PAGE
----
Callus and corns are always indicative of skin trauma and, if allowed to continue, are likely to lead to an ulcer or infection.

Dry foot skin is one of the most common complications associated with diabetes and needs long term management with an effective emollient.



Callus (Hyperkeratosis)

According to NICE Guideline NG19 (Diabetic Foot Problems), in the absence of other risk factors, callus or hard skin is not in itself a risk factor. However, when combined with neuropathy or poor blood supply or a foot deformity, callus itself becomes a risk factor.
Many papers have demonstrated callus in a neuropathic foot can be a leading cause of foot ulcers.


What to look for
For correct identification of callus the Skin Scale can be used (see below). This photographic scale was created by Dr Matthew Young and Mike Townson. The article presenting the Skin Scale was published in 2014,
The Diabetic Foot Journal.

Callus can occur wherever there is pressure beneath the foot. When grading the callus, use the worst piece of callus on the foot.


What to do
Urea is a Natural Moisturising Factor within human skin. It promotes water retention and helps maintain hydration levels. There is a wealth of good evidence supporting the use of urea in topical applications on the diabetic foot.

When using a product with urea as an active ingredient, if the % is below 20% then the product is regarded as a moisturiser, promoting hydration levels within the skin. If the % is above 20%, the product becomes keratolytic meaning it helps to safely remove callus.

In trials carried out in the Scottish Highlands and Whittington (London), patients’ callus was identified using the Skin Scale, were issued with
Dermatonics Heel Balm (25% urea) and asked to apply the Balm just Once A Day.

Optimal emollient treatment and prevention of diabetic foot complications – Bowen G, Bristow I, Chadwick P, Edmonds M, Kedia N, Leigh R, Welch D, Walker I, Warren T & Wylie D.

Diabetic Foot Journal Vol 24, March 2021

A round table discussion resulted in the following recommendations:

All people with diabetes and hyperkeratosis require daily application of urea-based cream for use on their feet.

All people with diabetes and peripheral neuropathy require daily application of urea-based cream for use on their feet.

All people with diabetes and hyperkeratosis & peripheral neuropathy require daily application of urea-based cream for use on their feet.

People with diabetes requiring urea-based emollient should have it made available via prescription.




What to look for
Lack of sensation in the feet - If a patient is unable to feel a 10g monofilament, they are deemed to have lost protective sensation.

How to check
Begin by asking if there is any history of restless legs, tightness, tingling or irritation in legs and feet.

Prior to assessing the foot sensation, demonstrate to the patient that the monofilament is not sharp by applying it to your own forearm. In addition, allow the patient to feel the pressure on their arm or hand so they understand what they should be feeling.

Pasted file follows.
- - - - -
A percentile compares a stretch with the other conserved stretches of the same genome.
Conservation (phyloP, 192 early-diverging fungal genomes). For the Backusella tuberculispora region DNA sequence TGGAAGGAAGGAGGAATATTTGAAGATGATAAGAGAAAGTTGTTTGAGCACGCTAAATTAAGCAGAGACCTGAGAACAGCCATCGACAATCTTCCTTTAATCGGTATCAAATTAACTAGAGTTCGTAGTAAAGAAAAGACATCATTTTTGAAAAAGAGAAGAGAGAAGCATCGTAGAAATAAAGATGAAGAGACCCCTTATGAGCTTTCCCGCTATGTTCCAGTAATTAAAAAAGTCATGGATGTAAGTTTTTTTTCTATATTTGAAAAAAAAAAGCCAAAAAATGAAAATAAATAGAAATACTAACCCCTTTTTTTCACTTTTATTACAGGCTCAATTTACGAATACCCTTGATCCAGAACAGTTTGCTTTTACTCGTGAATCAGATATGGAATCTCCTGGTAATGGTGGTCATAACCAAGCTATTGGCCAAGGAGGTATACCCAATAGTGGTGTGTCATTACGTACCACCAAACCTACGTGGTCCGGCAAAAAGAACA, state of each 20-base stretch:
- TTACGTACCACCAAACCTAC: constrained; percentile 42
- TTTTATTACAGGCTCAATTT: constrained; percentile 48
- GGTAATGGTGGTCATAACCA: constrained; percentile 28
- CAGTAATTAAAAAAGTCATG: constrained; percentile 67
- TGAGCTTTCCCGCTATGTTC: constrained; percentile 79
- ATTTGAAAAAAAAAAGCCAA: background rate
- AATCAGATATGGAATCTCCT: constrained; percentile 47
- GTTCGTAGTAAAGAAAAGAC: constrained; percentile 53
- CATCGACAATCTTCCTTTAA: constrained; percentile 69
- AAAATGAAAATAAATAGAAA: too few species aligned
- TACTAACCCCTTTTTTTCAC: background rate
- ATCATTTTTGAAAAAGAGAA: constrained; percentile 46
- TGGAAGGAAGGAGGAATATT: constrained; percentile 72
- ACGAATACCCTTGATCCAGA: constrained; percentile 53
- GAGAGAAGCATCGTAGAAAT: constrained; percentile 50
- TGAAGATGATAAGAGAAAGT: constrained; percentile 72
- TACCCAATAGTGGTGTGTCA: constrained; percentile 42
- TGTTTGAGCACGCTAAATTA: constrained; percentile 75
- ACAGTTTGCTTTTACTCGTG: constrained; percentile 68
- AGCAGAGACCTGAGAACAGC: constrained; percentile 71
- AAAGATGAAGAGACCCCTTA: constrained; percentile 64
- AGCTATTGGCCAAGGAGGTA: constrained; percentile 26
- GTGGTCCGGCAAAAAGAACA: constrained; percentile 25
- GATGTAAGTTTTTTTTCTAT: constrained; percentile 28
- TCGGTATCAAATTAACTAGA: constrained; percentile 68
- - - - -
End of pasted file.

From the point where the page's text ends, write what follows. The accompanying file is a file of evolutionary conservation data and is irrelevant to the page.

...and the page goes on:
Extra sites can be tested if the minimum sites are inappropriate or impossible to test ( For example, if the big toe has been amputated). Check you local guidelines as many areas use 5 sites per foot. It is never a mistake to test additional sites.

The absence of protective sensation at even a single site indicates the presence of peripheral neuropathy; that’s why it’s an important part of the test.

What to do
Loss of protective pain sensation is an indicator of neuropathy and places a person with diabetes at significant risk of active foot disease. The reduction or loss of pain can reduce the stimulation to check feet daily so reinforcing and supporting education is critical at this stage. As well as changes is sensation neuropathy will lead to changes in foot shape leading to pressure areas and skin dryness resulting in cracks in the skin.

These changes add up to a foot at HIGH risk of ulceration so refer to a specialist team immediately.




The foot contains two pulses in arteries bringing blood into the area.

Tibialis Posterior: To palpate pulse, place fingers behind and slightly below the medial malleolus of the ankle. In an obese or oedematous ankle, the pulse may be more difficult to feel.

Dorsalis Pedis: To palpate pulse, place index and middle fingers just lateral to the extensor tendon of the great toe, usually between the 1st and 2nd metatarsal. If you cannot feel a pulse, move fingers more laterally.

To enhance technique: Assume a comfortable position for you and the patient. Place hand in position and linger on the site.
Varying pressure may assist in picking up a weak pulsation. Always keep your thumb away from the process, as it is likely to transmit your own pulse pressure and cause confusion.


What to do
Regularly practice feeling foot pulses so they become familiar, its always a good health check and may help identify people with circulatory conditions or undiagnosed diabetes. There is no need to use a Doppler for this ‘screening’ process.

If you cannot feel a pulse the patient is likely to need further assessment and this could help early detection of Peripheral Arterial Disease, which is a key cardio vascular risk indicator.

Always take absent pulses seriously and refer, particularly if associated with other symptoms such as intermittent claudication, rest pain, neuropathy and hard skin.

Poor circulation in association with a foot wound is a Foot Attack clinical emergency and needs immediate vascular assessment.




Deformity is defined as a change in foot shape that results in difficulty in fitting standard shoes and is subjectively assessed by the practitioner. Clearly this is a flexible definition and a good visible inspection will identify any changes in alignment between the foot and ankle joints.

In the forefoot the presence of common conditions such bunions, hammer or clawed (retracted) toes are all deformities, which will